When the six-foot-tall Chanukah menorah belonging to the Tannenbaum Chabad House at Northwestern University in Evanston, Ill., was found vandalized, locals looked at the religious symbol – its bulbs broken, its branches smashed – as indicative of an undercurrent of anti-Semitism piercing the peace of their college town.

Such fears, however, were put to rest when, on the first night of Chanukah, university president Morton Schapiro flipped a switch to light the candelabra. Almost 200 students cheered him on in the demonstration of Jewish pride, one that echoed dozens of similar events. All across the country this week, university presidents and administrators have joined with campus-based Chabad-Lubavitch rabbis to celebrate the eight-day Festival of Lights.

“It was an electrifying scene,” describes Rachel Zinn, a Northwestern senior and president of the Chabad Student Executive Board. “And not just because we were lighting the electric menorah. It was electrifying because all these different people from different Jewish backgrounds were getting together on campus to be part of the Jewish community.

“It was especially exciting,” she adds, “because it was the first time we were rededicating the vandalized menorah.”

Schapiro’s presence was central to the celebration.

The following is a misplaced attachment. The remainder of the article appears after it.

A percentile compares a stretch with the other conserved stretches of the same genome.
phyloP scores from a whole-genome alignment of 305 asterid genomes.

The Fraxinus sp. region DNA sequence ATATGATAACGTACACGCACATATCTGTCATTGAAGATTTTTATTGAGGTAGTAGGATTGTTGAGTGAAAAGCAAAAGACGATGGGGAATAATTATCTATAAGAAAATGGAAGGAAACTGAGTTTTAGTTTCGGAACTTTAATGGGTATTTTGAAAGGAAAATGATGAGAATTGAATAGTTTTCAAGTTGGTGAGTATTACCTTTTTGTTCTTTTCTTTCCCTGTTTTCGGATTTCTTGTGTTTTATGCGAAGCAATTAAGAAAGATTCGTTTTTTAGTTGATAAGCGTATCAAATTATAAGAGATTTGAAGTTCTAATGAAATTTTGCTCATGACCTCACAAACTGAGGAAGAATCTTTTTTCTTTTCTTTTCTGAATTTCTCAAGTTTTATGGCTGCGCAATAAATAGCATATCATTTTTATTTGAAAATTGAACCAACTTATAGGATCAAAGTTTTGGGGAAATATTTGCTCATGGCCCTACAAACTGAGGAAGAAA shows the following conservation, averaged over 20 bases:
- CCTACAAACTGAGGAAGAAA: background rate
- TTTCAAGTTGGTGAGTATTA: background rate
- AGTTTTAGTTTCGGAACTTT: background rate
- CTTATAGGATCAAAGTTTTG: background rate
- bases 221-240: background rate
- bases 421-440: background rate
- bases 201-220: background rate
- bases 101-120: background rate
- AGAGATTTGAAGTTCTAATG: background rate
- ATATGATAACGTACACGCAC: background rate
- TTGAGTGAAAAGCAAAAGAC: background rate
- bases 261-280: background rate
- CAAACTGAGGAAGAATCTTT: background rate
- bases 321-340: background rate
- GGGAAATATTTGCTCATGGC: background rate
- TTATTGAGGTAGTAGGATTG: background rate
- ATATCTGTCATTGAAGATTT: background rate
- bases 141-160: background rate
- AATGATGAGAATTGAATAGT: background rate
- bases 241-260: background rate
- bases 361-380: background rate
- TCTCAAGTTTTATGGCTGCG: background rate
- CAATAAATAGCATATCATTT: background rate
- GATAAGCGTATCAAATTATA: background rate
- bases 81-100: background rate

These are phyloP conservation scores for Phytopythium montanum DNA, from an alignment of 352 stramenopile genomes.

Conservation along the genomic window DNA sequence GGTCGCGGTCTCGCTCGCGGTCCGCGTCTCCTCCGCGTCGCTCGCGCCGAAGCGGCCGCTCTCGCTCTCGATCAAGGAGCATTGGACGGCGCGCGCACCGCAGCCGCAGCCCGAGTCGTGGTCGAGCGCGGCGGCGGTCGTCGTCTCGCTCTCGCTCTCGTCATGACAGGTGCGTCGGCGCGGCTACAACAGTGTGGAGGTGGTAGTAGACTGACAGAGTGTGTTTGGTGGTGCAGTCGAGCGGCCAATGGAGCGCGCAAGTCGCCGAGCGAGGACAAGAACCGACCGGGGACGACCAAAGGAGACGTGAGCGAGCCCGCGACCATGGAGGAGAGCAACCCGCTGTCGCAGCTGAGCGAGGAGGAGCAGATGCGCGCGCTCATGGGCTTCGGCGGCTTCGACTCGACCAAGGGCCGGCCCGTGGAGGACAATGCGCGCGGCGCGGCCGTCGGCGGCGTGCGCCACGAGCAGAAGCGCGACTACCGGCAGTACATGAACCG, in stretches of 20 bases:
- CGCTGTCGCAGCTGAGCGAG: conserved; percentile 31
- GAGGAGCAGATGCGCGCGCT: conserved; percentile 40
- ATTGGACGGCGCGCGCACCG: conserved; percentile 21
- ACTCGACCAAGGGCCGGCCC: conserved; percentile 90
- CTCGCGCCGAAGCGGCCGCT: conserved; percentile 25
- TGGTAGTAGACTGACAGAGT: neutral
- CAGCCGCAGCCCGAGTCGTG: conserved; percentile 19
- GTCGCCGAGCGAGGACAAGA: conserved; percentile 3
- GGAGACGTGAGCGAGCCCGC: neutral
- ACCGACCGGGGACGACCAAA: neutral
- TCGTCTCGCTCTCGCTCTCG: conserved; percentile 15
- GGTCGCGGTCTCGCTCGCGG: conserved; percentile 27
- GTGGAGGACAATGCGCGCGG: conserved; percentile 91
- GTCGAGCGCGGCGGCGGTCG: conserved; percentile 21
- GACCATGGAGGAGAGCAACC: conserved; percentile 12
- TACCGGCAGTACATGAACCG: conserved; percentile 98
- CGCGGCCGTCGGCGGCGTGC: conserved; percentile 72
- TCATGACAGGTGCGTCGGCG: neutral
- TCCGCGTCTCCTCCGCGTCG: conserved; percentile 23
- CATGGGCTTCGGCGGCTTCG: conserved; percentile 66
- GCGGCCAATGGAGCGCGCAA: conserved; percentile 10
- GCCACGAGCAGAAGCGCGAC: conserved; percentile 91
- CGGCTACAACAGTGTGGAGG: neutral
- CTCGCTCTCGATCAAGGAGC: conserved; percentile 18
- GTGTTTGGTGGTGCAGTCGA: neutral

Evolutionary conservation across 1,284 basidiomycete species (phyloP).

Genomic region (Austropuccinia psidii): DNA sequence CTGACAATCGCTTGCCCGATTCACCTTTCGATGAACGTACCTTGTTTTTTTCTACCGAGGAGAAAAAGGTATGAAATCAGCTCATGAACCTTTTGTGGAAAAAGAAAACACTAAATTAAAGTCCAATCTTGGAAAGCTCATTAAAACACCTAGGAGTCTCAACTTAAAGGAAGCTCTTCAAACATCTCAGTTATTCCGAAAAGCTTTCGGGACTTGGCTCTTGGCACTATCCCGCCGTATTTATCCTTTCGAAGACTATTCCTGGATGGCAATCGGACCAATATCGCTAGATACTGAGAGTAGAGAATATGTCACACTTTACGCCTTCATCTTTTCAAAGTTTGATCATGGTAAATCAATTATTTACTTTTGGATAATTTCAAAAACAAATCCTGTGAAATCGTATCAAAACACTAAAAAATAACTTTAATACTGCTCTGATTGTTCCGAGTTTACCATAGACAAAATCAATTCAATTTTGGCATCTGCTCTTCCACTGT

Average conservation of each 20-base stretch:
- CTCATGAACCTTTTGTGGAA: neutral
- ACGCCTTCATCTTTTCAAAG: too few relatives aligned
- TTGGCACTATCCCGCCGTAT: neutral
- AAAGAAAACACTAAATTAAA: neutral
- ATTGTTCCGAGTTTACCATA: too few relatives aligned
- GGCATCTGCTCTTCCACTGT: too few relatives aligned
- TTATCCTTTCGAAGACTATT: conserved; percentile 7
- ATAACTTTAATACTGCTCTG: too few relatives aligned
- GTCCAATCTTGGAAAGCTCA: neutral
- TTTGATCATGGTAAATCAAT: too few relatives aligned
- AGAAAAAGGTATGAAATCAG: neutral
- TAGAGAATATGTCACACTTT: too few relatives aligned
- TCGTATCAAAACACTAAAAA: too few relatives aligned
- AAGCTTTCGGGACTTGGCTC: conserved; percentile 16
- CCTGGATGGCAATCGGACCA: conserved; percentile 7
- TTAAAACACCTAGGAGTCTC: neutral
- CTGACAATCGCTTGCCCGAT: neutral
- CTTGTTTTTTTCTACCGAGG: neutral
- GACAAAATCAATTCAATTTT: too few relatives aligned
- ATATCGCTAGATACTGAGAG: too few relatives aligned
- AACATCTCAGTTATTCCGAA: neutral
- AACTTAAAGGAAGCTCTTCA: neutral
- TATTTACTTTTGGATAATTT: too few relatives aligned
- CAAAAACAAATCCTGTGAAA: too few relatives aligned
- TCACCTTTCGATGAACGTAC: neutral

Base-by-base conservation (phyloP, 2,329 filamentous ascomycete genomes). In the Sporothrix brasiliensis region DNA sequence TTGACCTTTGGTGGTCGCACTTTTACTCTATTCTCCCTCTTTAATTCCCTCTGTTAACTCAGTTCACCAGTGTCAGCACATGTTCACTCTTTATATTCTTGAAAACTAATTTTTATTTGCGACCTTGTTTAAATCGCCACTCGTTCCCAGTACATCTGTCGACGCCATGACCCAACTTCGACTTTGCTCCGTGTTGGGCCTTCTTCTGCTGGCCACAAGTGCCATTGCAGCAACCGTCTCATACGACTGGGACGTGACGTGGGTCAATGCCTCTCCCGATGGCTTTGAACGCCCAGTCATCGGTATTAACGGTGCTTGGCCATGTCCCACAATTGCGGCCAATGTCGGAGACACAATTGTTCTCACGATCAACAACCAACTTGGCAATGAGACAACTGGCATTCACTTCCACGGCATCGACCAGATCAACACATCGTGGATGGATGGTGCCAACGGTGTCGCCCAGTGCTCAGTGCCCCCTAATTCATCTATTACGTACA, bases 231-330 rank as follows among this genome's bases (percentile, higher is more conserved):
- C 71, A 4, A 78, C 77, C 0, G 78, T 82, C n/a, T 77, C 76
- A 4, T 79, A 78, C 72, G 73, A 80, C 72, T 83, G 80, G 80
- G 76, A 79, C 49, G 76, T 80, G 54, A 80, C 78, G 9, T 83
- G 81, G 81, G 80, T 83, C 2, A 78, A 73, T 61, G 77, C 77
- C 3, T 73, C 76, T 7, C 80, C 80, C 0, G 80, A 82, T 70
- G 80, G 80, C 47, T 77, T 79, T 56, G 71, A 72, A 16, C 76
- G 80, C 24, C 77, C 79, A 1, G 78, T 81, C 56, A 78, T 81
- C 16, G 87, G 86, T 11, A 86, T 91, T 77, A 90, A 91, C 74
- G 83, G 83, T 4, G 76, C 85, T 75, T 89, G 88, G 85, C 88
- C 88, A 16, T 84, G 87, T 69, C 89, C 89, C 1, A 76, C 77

“It was a significant statement that he was there,” proffers Zinn. “When the president comes to light the menorah, it shows everybody that this really is an important way to reconnect with Jewish community.”

In a significant trend this Chanukah season, presidents at several high-profile and top-tier colleges – including Tufts University, the University of Colorado Boulder, and Florida International University – have lent their support to public menorah lightings. In addition, presidents of the University of Nevada at Las Vegas, University of Iowa, and California State University, Chico; provosts from the University of Chicago and the University of Southern California; vice presidents from Binghamton University and Towson University; and the dean of the University of South Florida’s medical school were on hand for Chanukah celebrations at their schools.

A menorah from the local Chabad on Campus stands proudly at the Cross Cultural Center at SLU in Missouri for the school’s first Chanukah celebration.
A menorah from the local Chabad on Campus stands proudly at the Cross Cultural Center at SLU in Missouri for the school’s first Chanukah celebration.

A Campus First

And at SLU in Missouri, Jewish students and faculty held their first campus Chanukah celebration in recent memory, when Rabbi Hershey Novack, director of the local Chabad on Campus, erected a menorah in the Busch Student Center at the campus’ Cross Cultural Center. Campus vice president Manoj Patankar was in attendance, along with administrators.

According to Lisa Reiter, SLU’s director of Campus Ministry, “this was the first time in recent memory that an event like this took place on SLU’s campus. [It is] my hope that we could host a Chanukah or pre-Chanukah event annually in order to celebrate the hopefulness of this holiday.”